The Band’s Massive Weight: On Martin Scorsese’s “The Last Waltz” and Jeff Sellars and Kevin C. Neece’s “Rags and Bones”
By Ethan WarrenJanuary 31, 2023
Rags and Bones: An Exploration of the Band by Jeff Sellars and Kevin C. Neece
In a legendary bit of swindling, Robertson even secured the lion’s share of the Band’s royalties, hustling the others into signing papers they didn’t fully understand. “Robbie called with some cockamamie story” about bookkeeping, drummer/vocalist Levon Helm wrote in his 1993 memoir This Wheel’s on Fire. “A lot of people got conned.” He may be rich and famous thanks to his time with the Band, but in exchange, as Steven Hyden put it succinctly in his 2018 Twilight of the Gods: A Journey to the End of Classic Rock, “Robbie Robertson is now commonly perceived to be one of the biggest jerks in rock history.”
Robertson cannot be left to his own devices; it is time for the critics, scholars, and fans to step in. But how does one honor the music’s outstanding aural depth and texture, something that can only be appreciated by the ear? How might one discuss these canonical tracks without falling onto the crutch of analyzing lyric and theme? Across the nine essays that comprise the University Press of Mississippi’s new anthology edited by Jeff Sellars and Kevin C. Neece, Rags and Bones: An Exploration of the Band, a variety of not just academics but also poets and pop culture critics tackle these questions in their own respective fashions.
Marching dutifully through the history of the group’s original lineup, the endpoint of the book is essentially preordained. Though the Band would live on in various forms, this book must conclude with The Last Waltz, the filmed document of the original lineup’s last stand. Martin Scorsese’s 1978 concert film — remastered and rereleased last year by boutique home-media and cult arthouse distributor Criterion Collection — towers head and shoulders above the majority of the genre’s entries, and has the benefit of using sight and sound to honor the Band’s full artistry.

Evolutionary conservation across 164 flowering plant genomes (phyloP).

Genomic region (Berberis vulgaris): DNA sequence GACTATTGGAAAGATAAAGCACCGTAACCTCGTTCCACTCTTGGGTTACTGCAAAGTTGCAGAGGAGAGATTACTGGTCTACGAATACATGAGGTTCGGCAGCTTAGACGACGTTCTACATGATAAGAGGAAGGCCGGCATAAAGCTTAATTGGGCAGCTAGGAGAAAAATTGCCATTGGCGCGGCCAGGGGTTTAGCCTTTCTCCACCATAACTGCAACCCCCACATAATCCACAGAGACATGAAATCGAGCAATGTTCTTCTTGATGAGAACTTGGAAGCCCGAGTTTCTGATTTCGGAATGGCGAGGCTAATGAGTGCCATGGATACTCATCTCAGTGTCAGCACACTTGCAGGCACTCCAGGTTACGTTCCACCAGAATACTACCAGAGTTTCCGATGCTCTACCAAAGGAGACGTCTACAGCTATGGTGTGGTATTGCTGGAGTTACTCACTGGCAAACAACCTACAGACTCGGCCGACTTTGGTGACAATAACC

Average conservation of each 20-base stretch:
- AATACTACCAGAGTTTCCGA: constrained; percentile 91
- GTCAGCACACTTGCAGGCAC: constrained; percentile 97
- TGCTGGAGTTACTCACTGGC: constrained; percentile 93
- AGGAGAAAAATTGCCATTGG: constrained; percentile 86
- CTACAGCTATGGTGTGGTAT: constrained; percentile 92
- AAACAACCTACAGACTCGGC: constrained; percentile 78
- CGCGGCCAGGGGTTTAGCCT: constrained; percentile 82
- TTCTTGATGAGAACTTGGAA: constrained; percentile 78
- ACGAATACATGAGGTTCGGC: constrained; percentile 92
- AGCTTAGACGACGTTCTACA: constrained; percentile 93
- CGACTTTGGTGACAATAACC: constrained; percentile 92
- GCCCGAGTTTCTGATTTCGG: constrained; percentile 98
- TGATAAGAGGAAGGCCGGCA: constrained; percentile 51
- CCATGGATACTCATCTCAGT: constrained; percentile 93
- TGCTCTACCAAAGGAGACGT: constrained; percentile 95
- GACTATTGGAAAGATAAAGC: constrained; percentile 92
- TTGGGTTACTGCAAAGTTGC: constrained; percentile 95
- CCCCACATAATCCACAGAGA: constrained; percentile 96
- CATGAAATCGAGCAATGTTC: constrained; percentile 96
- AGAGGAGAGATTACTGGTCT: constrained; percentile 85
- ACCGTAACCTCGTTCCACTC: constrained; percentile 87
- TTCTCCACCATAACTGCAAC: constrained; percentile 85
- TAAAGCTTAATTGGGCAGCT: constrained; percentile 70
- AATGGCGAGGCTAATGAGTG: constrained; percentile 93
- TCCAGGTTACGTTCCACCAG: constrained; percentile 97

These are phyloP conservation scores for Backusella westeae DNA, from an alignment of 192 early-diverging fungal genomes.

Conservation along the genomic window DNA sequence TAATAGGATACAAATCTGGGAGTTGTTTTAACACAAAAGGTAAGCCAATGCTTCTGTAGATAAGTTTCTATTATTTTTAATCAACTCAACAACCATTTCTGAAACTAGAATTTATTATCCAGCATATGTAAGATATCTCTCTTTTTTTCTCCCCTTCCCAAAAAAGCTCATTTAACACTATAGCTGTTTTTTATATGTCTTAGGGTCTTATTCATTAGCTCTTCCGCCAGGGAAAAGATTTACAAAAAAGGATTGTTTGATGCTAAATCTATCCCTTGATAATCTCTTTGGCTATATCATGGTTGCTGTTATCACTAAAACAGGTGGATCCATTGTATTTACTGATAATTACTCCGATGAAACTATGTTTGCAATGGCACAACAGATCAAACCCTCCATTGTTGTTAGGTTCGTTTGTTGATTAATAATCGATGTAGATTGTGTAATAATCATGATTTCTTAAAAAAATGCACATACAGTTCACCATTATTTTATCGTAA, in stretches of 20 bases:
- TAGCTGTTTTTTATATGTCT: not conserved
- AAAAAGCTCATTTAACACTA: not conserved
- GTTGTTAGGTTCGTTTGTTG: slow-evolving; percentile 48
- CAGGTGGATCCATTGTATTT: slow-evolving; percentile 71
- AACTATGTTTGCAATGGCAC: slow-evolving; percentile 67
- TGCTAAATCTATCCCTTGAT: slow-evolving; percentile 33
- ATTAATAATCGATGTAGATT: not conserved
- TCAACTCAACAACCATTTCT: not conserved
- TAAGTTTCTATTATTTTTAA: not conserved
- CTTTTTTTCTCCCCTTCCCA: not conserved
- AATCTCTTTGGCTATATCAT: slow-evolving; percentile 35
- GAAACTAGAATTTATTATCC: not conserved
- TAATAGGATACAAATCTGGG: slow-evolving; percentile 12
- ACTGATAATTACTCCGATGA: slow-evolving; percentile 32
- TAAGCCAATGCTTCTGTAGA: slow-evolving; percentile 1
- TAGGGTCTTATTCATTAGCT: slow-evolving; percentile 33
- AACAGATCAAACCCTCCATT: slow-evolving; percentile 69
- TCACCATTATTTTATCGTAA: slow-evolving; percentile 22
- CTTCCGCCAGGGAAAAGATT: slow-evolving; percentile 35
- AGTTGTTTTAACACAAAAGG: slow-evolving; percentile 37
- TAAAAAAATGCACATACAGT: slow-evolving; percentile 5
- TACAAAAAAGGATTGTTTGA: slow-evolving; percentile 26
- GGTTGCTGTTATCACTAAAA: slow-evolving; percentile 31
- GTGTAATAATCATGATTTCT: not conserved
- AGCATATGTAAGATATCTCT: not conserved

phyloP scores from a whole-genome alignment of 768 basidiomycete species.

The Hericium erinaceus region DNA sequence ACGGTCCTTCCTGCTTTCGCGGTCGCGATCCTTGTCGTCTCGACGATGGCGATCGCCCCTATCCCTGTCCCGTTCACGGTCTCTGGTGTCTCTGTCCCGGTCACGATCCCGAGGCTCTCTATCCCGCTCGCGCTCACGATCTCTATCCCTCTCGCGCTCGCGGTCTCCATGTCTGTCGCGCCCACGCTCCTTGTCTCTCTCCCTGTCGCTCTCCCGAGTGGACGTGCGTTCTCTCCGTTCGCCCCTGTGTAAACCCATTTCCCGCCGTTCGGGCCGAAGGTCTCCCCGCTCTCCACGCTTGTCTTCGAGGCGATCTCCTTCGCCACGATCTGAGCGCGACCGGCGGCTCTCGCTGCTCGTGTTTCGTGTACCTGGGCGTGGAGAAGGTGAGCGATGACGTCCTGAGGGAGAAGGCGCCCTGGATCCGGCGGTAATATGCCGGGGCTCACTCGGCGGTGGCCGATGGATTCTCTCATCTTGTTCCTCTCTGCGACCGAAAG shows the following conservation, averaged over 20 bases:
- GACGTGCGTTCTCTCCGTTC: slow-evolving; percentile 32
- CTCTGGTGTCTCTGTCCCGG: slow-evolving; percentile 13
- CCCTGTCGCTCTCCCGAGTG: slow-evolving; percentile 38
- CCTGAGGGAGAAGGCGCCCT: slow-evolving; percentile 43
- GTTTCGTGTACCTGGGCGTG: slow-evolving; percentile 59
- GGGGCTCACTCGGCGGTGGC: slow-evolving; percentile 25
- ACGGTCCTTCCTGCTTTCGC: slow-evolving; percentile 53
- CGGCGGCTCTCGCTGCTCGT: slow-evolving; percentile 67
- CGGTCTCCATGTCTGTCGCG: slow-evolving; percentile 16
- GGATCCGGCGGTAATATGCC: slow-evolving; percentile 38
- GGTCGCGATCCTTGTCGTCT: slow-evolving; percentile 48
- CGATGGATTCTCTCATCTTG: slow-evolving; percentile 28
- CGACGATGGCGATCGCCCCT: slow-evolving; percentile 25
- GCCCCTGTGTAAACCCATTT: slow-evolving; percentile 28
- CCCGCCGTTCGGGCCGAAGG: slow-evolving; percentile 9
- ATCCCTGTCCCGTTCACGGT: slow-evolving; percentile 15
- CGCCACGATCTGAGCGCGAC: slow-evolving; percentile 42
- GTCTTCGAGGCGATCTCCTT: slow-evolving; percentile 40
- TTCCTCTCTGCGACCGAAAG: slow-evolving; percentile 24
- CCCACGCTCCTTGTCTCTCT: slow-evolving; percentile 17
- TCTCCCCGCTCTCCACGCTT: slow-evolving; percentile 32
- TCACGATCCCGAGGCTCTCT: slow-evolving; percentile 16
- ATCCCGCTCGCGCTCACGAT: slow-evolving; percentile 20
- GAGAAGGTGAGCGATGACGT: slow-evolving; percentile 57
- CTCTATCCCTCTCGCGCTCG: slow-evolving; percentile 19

The Band’s original lineup consisted of four Canadians — Robertson, bassist/vocalist Rick Danko, keyboardist/vocalist Richard Manuel, and organist Garth Hudson — who were linked up with the American Southerner Helm (on drums and vocals) by rockabilly singer Ronnie Hawkins. Soon, they would make the leap, backing up Bob Dylan during his legendary 1966 world tour and on his iconic collection of songs (recorded in 1967 but existing only as a high-profile bootleg until 1975) The Basement Tapes. From there, the quintet branched off on their own and recorded two legendary rock albums (1968’s Music from Big Pink and 1969’s The Band, a.k.a. The Brown Album), following them with a third (1970’s Stage Fright) that was less well-received at the time but holds up alongside the masterpieces. The first half of the 1970s, though, saw a chain of diminishing returns in the studio, even as the group’s live show became only more precise, showcasing increasingly complex and ferocious renditions of hit singles like “The Weight,” “Up on Cripple Creek,” and “The Night They Drove Old Dixie Down.”
When Robertson chose to dissolve the Band (informing his bandmates of his plan in 1976) and they parted ways in 1978, the decision was unilateral, a songwriter taking his ball and going home; he even threatened legal action when Helm asked permission for the remaining members to retain the name and continue touring. Eventually, Robertson would allow his one-time friends to go back on the road, but the reunited Band found themselves stuck playing the hits in dive bars. This change of fortune led to a spiral of despair that culminated in Manuel’s 1986 suicide in a Quality Inn bathroom following their show at a lounge just outside Orlando. Danko died in 1999, Helm in 2012; a now 85-year-old Hudson lives a private life, while the 79-year-old Robertson spends his time talking about being in the Band.
Given Robertson’s centrality to the narrative of the Band’s glory days, it’s predictable, but nevertheless a letdown, to recognize how overwhelmingly Rags and Bones: An Exploration of the Band focuses on his artistic contributions.
For proof of this singular focus, there’s no need to look further than the “search” function on the ebook, which reveals that the name Robertson appears nearly as many times (286, to be precise) as the names Helm, Danko, Manuel, and Hudson combined (a total of 289). Certainly, this is in part due to the abundance of Robertson interviews to pull from, but it simultaneously points to a suffocating concern with his poetry at the expense of the musicianship that arguably cemented the Band’s fame as much as, or more so than, the words. As Greil Marcus writes in his 1975 book Mystery Train: Images of America in Rock ’n’ Roll Music, “when the [Band’s] music is most exciting […] the lyrics are blind baggage, and they emerge only in snatches.” The Band made their name as a collective, while Rags and Bones is essentially a musical auteur study.